Several key decisions affected how individual CHINs functioned. These included the data that would be included, the technical infrastructure, who owned the data, what organization or group of organizations would lead the CHIN's development, the type of information to be shared, and how to safeguard patient confidentiality. A number of data-sharing initiatives focused on point-to-point messaging and others on regional data storage. Many were attempts to connect not just providers, but also payers, commercial diagnostic centers, and pharmacies.

In fact, there were even earlier efforts to facilitate community and regional data sharing. The John A. Hartford Foundation provided seed funding to support planning and development grants in seven communities in Iowa, Washington, Minnesota, New York, Vermont, Ohio, and Memphis (MidSouth Healthcare Alliance). These efforts were known as community health management information systems (CHMISs). Another set of organizations were involved in CHIN efforts (Wisconsin Health Information Network; MedCom in Dallas, TX; Ameritech-Aurora Health in Wisconsin; and the Metropolitan Healthcare Council in Chicago). In addition, from August 1997 to March 2002, the Foundation for Health Care facilitated the collaboration of IT organizations in a program called the Multi-state Initiative to Help Build a Health Information Infrastructure. Organizations in Minnesota, Massachusetts, Washington, Utah, and North Carolina participated.2-8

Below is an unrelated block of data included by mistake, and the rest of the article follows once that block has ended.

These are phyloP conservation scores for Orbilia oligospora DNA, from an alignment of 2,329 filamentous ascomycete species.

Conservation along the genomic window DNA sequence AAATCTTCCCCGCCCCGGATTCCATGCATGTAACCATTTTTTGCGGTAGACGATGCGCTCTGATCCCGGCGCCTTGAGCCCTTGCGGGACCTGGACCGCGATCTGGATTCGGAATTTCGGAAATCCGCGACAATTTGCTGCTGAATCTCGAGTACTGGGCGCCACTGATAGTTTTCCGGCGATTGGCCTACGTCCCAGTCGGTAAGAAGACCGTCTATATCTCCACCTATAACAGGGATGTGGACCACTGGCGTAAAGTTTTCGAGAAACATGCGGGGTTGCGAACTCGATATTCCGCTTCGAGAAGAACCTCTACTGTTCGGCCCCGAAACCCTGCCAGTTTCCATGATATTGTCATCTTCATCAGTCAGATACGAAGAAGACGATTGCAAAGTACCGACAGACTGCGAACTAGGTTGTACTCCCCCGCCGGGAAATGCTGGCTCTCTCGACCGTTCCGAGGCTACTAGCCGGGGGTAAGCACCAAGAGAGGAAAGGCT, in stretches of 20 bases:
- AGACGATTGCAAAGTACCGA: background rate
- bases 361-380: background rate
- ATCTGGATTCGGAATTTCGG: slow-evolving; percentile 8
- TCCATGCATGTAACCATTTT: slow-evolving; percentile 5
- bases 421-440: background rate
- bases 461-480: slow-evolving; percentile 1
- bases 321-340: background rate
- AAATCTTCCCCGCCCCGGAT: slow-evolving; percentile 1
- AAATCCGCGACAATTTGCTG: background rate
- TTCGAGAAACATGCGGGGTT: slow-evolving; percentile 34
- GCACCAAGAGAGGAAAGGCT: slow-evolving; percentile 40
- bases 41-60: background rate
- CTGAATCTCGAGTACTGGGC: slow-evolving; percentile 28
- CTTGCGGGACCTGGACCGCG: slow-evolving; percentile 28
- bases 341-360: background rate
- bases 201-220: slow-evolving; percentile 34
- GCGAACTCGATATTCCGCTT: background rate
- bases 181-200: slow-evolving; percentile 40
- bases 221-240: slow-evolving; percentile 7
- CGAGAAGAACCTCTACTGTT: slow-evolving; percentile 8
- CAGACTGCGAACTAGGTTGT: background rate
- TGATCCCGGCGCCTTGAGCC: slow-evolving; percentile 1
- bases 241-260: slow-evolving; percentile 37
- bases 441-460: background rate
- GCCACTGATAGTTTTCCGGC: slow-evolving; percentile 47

What Do You Call a Regional Network?

As discussion of a nationwide network took shape, a related discussion began on the need to organize local and regional providers. In part this is because most discussions of a nationwide network envision it being developed through the networking of many smaller initiatives. Local organizations were needed to support information exchange, oversee and govern that exchange, and enforce and support technical systems standards. Many local, state, and regional health information networks began to form.